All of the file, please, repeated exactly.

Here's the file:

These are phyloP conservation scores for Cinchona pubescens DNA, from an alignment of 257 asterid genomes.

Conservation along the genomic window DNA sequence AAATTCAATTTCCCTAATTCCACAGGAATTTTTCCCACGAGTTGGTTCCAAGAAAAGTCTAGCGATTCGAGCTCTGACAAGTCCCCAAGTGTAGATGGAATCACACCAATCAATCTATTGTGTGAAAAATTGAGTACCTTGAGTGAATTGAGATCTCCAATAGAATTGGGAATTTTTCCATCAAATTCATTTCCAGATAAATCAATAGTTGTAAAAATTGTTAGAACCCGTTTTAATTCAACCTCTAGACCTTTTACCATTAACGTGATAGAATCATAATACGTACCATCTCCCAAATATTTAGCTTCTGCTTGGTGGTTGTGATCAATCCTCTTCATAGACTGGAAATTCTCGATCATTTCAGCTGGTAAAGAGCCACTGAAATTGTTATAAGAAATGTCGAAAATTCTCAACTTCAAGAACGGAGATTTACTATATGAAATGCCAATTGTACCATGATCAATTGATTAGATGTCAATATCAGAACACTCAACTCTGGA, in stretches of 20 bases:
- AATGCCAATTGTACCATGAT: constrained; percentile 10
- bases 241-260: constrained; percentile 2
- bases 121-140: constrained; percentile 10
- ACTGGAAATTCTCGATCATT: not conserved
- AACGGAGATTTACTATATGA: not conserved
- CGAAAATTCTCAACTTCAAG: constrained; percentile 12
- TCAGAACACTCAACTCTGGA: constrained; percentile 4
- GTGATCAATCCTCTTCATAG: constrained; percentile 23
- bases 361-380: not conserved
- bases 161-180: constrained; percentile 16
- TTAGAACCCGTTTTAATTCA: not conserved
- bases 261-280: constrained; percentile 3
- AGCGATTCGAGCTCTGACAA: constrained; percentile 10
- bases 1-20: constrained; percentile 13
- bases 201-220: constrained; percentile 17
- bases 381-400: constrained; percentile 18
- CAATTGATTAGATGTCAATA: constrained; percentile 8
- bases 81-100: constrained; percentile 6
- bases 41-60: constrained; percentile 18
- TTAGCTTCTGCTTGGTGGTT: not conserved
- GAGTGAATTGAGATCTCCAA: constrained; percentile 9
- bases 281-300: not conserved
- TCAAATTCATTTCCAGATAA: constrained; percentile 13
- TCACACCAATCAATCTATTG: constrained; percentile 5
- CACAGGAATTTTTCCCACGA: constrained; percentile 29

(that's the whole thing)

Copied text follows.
These are phyloP conservation scores for Cinchona pubescens DNA, from an alignment of 257 asterid genomes.

Conservation along the genomic window DNA sequence AAATTCAATTTCCCTAATTCCACAGGAATTTTTCCCACGAGTTGGTTCCAAGAAAAGTCTAGCGATTCGAGCTCTGACAAGTCCCCAAGTGTAGATGGAATCACACCAATCAATCTATTGTGTGAAAAATTGAGTACCTTGAGTGAATTGAGATCTCCAATAGAATTGGGAATTTTTCCATCAAATTCATTTCCAGATAAATCAATAGTTGTAAAAATTGTTAGAACCCGTTTTAATTCAACCTCTAGACCTTTTACCATTAACGTGATAGAATCATAATACGTACCATCTCCCAAATATTTAGCTTCTGCTTGGTGGTTGTGATCAATCCTCTTCATAGACTGGAAATTCTCGATCATTTCAGCTGGTAAAGAGCCACTGAAATTGTTATAAGAAATGTCGAAAATTCTCAACTTCAAGAACGGAGATTTACTATATGAAATGCCAATTGTACCATGATCAATTGATTAGATGTCAATATCAGAACACTCAACTCTGGA, in stretches of 20 bases:
- AATGCCAATTGTACCATGAT: constrained; percentile 10
- bases 241-260: constrained; percentile 2
- bases 121-140: constrained; percentile 10
- ACTGGAAATTCTCGATCATT: not conserved
- AACGGAGATTTACTATATGA: not conserved
- CGAAAATTCTCAACTTCAAG: constrained; percentile 12
- TCAGAACACTCAACTCTGGA: constrained; percentile 4
- GTGATCAATCCTCTTCATAG: constrained; percentile 23
- bases 361-380: not conserved
- bases 161-180: constrained; percentile 16
- TTAGAACCCGTTTTAATTCA: not conserved
- bases 261-280: constrained; percentile 3
- AGCGATTCGAGCTCTGACAA: constrained; percentile 10
- bases 1-20: constrained; percentile 13
- bases 201-220: constrained; percentile 17
- bases 381-400: constrained; percentile 18
- CAATTGATTAGATGTCAATA: constrained; percentile 8
- bases 81-100: constrained; percentile 6
- bases 41-60: constrained; percentile 18
- TTAGCTTCTGCTTGGTGGTT: not conserved
- GAGTGAATTGAGATCTCCAA: constrained; percentile 9
- bases 281-300: not conserved
- TCAAATTCATTTCCAGATAA: constrained; percentile 13
- TCACACCAATCAATCTATTG: constrained; percentile 5
- CACAGGAATTTTTCCCACGA: constrained; percentile 29